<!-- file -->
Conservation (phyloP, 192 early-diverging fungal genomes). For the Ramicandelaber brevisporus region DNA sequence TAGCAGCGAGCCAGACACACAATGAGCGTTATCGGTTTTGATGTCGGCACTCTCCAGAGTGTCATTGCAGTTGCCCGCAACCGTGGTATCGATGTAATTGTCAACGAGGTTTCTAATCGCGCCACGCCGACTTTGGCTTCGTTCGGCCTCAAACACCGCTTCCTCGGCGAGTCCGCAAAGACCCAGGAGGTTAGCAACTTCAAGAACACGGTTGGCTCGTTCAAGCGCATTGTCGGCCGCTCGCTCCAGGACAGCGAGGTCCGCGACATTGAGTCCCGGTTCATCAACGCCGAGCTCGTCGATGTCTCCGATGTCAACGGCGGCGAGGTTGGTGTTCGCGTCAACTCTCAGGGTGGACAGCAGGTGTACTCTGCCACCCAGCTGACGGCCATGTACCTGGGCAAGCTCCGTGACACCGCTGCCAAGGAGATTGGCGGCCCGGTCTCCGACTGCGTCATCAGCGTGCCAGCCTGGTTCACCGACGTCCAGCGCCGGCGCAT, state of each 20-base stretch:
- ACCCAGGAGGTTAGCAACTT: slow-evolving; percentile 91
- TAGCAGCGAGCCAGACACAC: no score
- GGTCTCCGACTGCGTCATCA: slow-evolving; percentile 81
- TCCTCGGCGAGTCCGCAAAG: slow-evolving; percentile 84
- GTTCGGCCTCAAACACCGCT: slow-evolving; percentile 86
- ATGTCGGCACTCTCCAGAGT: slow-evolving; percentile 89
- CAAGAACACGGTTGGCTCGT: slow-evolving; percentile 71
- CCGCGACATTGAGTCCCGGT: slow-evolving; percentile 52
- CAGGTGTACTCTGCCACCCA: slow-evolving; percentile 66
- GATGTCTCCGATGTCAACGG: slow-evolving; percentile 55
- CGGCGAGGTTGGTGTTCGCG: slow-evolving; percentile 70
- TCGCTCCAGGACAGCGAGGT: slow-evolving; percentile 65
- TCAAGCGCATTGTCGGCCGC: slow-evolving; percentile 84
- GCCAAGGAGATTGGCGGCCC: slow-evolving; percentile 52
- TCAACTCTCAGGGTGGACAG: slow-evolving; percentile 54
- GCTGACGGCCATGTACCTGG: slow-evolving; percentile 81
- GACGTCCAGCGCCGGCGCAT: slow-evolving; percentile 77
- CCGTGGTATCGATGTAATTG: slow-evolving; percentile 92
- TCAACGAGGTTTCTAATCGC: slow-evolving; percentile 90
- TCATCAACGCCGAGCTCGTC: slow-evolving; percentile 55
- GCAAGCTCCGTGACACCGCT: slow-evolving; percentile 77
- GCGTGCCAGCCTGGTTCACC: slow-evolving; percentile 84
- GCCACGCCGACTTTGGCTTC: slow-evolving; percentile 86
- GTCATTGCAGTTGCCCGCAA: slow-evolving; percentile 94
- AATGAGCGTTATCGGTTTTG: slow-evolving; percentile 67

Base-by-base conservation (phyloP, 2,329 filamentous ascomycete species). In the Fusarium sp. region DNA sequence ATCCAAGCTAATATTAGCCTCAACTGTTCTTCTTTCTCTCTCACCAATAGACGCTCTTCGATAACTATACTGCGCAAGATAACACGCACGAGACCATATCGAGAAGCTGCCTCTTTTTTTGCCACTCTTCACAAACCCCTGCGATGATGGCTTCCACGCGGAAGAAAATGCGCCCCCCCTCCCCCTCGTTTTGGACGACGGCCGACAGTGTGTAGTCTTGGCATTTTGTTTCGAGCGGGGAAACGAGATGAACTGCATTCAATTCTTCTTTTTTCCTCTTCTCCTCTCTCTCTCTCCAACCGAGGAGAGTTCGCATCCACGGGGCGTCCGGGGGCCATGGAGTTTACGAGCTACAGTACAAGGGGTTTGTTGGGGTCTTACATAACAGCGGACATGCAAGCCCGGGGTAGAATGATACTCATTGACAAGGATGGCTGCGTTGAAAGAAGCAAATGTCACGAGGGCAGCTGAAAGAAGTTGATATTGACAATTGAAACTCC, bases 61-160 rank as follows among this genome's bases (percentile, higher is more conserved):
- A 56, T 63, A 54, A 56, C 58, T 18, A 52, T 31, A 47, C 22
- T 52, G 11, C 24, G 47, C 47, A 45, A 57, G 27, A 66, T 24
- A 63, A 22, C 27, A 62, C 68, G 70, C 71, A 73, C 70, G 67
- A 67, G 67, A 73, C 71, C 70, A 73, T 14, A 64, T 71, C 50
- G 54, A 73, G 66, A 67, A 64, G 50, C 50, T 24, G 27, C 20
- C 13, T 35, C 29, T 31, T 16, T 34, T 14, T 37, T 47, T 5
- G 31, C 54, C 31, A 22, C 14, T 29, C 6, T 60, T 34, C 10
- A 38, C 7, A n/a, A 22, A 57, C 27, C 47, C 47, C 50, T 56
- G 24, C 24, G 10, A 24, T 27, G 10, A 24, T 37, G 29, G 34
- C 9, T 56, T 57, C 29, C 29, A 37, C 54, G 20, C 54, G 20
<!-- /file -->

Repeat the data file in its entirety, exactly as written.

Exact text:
Conservation (phyloP, 192 early-diverging fungal genomes). For the Ramicandelaber brevisporus region DNA sequence TAGCAGCGAGCCAGACACACAATGAGCGTTATCGGTTTTGATGTCGGCACTCTCCAGAGTGTCATTGCAGTTGCCCGCAACCGTGGTATCGATGTAATTGTCAACGAGGTTTCTAATCGCGCCACGCCGACTTTGGCTTCGTTCGGCCTCAAACACCGCTTCCTCGGCGAGTCCGCAAAGACCCAGGAGGTTAGCAACTTCAAGAACACGGTTGGCTCGTTCAAGCGCATTGTCGGCCGCTCGCTCCAGGACAGCGAGGTCCGCGACATTGAGTCCCGGTTCATCAACGCCGAGCTCGTCGATGTCTCCGATGTCAACGGCGGCGAGGTTGGTGTTCGCGTCAACTCTCAGGGTGGACAGCAGGTGTACTCTGCCACCCAGCTGACGGCCATGTACCTGGGCAAGCTCCGTGACACCGCTGCCAAGGAGATTGGCGGCCCGGTCTCCGACTGCGTCATCAGCGTGCCAGCCTGGTTCACCGACGTCCAGCGCCGGCGCAT, state of each 20-base stretch:
- ACCCAGGAGGTTAGCAACTT: slow-evolving; percentile 91
- TAGCAGCGAGCCAGACACAC: no score
- GGTCTCCGACTGCGTCATCA: slow-evolving; percentile 81
- TCCTCGGCGAGTCCGCAAAG: slow-evolving; percentile 84
- GTTCGGCCTCAAACACCGCT: slow-evolving; percentile 86
- ATGTCGGCACTCTCCAGAGT: slow-evolving; percentile 89
- CAAGAACACGGTTGGCTCGT: slow-evolving; percentile 71
- CCGCGACATTGAGTCCCGGT: slow-evolving; percentile 52
- CAGGTGTACTCTGCCACCCA: slow-evolving; percentile 66
- GATGTCTCCGATGTCAACGG: slow-evolving; percentile 55
- CGGCGAGGTTGGTGTTCGCG: slow-evolving; percentile 70
- TCGCTCCAGGACAGCGAGGT: slow-evolving; percentile 65
- TCAAGCGCATTGTCGGCCGC: slow-evolving; percentile 84
- GCCAAGGAGATTGGCGGCCC: slow-evolving; percentile 52
- TCAACTCTCAGGGTGGACAG: slow-evolving; percentile 54
- GCTGACGGCCATGTACCTGG: slow-evolving; percentile 81
- GACGTCCAGCGCCGGCGCAT: slow-evolving; percentile 77
- CCGTGGTATCGATGTAATTG: slow-evolving; percentile 92
- TCAACGAGGTTTCTAATCGC: slow-evolving; percentile 90
- TCATCAACGCCGAGCTCGTC: slow-evolving; percentile 55
- GCAAGCTCCGTGACACCGCT: slow-evolving; percentile 77
- GCGTGCCAGCCTGGTTCACC: slow-evolving; percentile 84
- GCCACGCCGACTTTGGCTTC: slow-evolving; percentile 86
- GTCATTGCAGTTGCCCGCAA: slow-evolving; percentile 94
- AATGAGCGTTATCGGTTTTG: slow-evolving; percentile 67

Base-by-base conservation (phyloP, 2,329 filamentous ascomycete species). In the Fusarium sp. region DNA sequence ATCCAAGCTAATATTAGCCTCAACTGTTCTTCTTTCTCTCTCACCAATAGACGCTCTTCGATAACTATACTGCGCAAGATAACACGCACGAGACCATATCGAGAAGCTGCCTCTTTTTTTGCCACTCTTCACAAACCCCTGCGATGATGGCTTCCACGCGGAAGAAAATGCGCCCCCCCTCCCCCTCGTTTTGGACGACGGCCGACAGTGTGTAGTCTTGGCATTTTGTTTCGAGCGGGGAAACGAGATGAACTGCATTCAATTCTTCTTTTTTCCTCTTCTCCTCTCTCTCTCTCCAACCGAGGAGAGTTCGCATCCACGGGGCGTCCGGGGGCCATGGAGTTTACGAGCTACAGTACAAGGGGTTTGTTGGGGTCTTACATAACAGCGGACATGCAAGCCCGGGGTAGAATGATACTCATTGACAAGGATGGCTGCGTTGAAAGAAGCAAATGTCACGAGGGCAGCTGAAAGAAGTTGATATTGACAATTGAAACTCC, bases 61-160 rank as follows among this genome's bases (percentile, higher is more conserved):
- A 56, T 63, A 54, A 56, C 58, T 18, A 52, T 31, A 47, C 22
- T 52, G 11, C 24, G 47, C 47, A 45, A 57, G 27, A 66, T 24
- A 63, A 22, C 27, A 62, C 68, G 70, C 71, A 73, C 70, G 67
- A 67, G 67, A 73, C 71, C 70, A 73, T 14, A 64, T 71, C 50
- G 54, A 73, G 66, A 67, A 64, G 50, C 50, T 24, G 27, C 20
- C 13, T 35, C 29, T 31, T 16, T 34, T 14, T 37, T 47, T 5
- G 31, C 54, C 31, A 22, C 14, T 29, C 6, T 60, T 34, C 10
- A 38, C 7, A n/a, A 22, A 57, C 27, C 47, C 47, C 50, T 56
- G 24, C 24, G 10, A 24, T 27, G 10, A 24, T 37, G 29, G 34
- C 9, T 56, T 57, C 29, C 29, A 37, C 54, G 20, C 54, G 20